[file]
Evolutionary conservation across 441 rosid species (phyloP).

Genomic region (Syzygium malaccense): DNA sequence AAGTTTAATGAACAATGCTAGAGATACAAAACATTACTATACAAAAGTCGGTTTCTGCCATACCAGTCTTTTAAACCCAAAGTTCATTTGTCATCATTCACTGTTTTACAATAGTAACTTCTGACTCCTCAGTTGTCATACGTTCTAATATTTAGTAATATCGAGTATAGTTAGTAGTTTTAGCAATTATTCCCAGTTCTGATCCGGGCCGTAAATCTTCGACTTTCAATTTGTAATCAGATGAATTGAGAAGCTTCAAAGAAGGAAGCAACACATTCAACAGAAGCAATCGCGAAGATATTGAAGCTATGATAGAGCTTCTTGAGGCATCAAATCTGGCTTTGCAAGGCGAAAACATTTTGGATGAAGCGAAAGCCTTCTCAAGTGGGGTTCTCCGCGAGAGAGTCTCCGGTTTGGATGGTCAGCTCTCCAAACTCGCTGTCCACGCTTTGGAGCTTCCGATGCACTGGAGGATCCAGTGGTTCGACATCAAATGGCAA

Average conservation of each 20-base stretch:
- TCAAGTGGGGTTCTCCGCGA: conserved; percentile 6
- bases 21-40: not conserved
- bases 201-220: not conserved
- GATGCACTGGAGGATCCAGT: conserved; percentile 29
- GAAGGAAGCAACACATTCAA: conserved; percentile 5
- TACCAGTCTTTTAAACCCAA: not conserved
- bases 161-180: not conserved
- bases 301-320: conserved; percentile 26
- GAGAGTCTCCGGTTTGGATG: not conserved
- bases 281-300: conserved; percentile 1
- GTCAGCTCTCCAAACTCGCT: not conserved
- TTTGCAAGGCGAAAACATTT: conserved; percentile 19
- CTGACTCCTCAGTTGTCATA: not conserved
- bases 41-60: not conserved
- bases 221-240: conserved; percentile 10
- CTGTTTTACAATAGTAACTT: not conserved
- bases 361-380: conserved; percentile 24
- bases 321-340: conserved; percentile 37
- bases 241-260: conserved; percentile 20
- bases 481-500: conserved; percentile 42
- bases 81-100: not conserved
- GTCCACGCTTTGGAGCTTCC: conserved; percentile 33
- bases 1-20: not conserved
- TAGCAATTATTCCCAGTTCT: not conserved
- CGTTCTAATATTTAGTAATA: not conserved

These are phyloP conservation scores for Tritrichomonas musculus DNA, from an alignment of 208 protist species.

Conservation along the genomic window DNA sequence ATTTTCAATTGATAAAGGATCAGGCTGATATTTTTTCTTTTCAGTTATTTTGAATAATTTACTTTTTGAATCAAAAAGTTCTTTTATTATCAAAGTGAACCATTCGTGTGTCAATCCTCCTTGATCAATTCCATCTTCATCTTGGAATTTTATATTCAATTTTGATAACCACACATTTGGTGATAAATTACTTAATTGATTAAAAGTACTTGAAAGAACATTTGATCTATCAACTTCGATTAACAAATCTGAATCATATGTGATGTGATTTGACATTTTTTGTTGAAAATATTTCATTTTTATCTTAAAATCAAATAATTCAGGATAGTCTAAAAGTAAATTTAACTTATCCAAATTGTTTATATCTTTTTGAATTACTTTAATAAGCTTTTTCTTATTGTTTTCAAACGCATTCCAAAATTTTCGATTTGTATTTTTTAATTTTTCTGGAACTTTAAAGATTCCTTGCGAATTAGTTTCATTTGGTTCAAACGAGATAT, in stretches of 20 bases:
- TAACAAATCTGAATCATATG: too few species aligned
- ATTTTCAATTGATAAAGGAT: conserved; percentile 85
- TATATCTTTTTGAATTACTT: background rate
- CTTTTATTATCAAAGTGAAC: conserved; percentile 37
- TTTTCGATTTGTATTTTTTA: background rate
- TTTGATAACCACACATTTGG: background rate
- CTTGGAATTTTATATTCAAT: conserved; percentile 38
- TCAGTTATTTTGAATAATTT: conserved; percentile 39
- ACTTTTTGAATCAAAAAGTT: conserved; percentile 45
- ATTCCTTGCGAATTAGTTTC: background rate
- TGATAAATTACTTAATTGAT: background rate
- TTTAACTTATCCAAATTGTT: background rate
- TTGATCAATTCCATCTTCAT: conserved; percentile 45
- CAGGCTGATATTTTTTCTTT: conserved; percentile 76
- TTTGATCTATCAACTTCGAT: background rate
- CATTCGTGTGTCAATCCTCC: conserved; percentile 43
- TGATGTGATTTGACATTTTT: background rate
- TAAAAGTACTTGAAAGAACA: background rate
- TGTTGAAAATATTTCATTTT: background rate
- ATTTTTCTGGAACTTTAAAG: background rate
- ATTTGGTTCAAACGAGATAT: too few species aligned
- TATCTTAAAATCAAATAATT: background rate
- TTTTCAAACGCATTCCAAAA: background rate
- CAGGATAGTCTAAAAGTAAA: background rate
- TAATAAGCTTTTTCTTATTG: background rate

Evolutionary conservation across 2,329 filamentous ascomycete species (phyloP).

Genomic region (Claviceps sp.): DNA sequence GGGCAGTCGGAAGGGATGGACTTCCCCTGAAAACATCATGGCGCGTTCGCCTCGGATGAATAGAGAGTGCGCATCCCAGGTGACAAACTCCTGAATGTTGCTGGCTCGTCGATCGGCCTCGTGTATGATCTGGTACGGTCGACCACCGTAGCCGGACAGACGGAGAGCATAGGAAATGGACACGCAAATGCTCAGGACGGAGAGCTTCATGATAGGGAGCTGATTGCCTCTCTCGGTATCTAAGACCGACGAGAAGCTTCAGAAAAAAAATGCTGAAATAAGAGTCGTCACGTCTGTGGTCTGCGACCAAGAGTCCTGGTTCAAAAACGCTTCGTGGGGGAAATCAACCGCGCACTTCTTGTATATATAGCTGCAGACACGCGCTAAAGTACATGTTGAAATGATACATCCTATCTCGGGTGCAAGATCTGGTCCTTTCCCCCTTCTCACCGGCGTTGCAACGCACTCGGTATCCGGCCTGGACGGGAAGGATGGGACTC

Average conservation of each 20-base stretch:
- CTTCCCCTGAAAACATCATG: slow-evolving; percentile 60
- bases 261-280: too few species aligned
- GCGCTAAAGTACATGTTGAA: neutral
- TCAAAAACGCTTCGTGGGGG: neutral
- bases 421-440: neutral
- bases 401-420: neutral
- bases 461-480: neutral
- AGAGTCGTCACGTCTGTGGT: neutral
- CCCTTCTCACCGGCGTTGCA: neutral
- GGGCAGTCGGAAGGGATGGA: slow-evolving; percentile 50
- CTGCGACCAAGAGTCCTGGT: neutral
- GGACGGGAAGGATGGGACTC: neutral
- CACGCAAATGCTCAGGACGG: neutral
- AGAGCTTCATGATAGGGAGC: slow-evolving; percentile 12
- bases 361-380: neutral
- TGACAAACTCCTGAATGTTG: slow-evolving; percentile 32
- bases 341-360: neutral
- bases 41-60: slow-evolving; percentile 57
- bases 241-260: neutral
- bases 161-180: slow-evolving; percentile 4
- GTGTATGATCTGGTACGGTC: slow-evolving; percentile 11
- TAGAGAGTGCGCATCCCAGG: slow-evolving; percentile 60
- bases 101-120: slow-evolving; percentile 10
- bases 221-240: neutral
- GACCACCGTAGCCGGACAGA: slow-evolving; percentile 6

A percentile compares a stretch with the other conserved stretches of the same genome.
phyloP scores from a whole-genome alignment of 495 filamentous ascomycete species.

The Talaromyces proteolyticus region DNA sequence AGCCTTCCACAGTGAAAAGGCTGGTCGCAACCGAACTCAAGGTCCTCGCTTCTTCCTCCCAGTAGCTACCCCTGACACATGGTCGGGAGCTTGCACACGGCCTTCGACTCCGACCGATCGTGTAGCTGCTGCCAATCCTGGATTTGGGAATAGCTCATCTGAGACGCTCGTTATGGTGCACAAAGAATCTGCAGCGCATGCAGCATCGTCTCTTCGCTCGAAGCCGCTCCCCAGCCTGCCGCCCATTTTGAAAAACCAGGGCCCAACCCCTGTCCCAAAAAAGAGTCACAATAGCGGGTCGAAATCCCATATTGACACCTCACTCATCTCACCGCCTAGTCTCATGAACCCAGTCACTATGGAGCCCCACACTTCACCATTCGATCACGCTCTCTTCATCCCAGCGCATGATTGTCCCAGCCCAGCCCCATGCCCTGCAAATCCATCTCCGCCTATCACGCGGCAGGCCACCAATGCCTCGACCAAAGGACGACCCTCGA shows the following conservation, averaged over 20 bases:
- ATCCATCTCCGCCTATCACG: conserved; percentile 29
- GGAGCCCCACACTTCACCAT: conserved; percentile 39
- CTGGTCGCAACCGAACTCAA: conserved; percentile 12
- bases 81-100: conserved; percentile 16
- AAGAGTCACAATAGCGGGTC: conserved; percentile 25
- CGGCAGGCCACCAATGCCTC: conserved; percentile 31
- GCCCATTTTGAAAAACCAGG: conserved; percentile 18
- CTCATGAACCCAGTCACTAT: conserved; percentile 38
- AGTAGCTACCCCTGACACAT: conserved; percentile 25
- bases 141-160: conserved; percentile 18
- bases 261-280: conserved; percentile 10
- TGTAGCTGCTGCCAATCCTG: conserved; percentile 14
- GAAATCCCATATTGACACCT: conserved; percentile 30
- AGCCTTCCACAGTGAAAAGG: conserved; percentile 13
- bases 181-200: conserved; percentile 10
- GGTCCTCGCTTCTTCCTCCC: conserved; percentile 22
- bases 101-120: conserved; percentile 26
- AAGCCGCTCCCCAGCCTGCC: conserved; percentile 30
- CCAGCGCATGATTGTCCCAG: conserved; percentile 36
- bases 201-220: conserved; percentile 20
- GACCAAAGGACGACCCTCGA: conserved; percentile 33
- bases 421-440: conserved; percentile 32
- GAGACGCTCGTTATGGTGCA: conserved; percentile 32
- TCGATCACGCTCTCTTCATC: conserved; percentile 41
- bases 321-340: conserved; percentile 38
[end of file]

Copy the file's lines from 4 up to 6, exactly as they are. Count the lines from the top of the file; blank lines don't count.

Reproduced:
- TCAAGTGGGGTTCTCCGCGA: conserved; percentile 6
- bases 21-40: not conserved
- bases 201-220: not conserved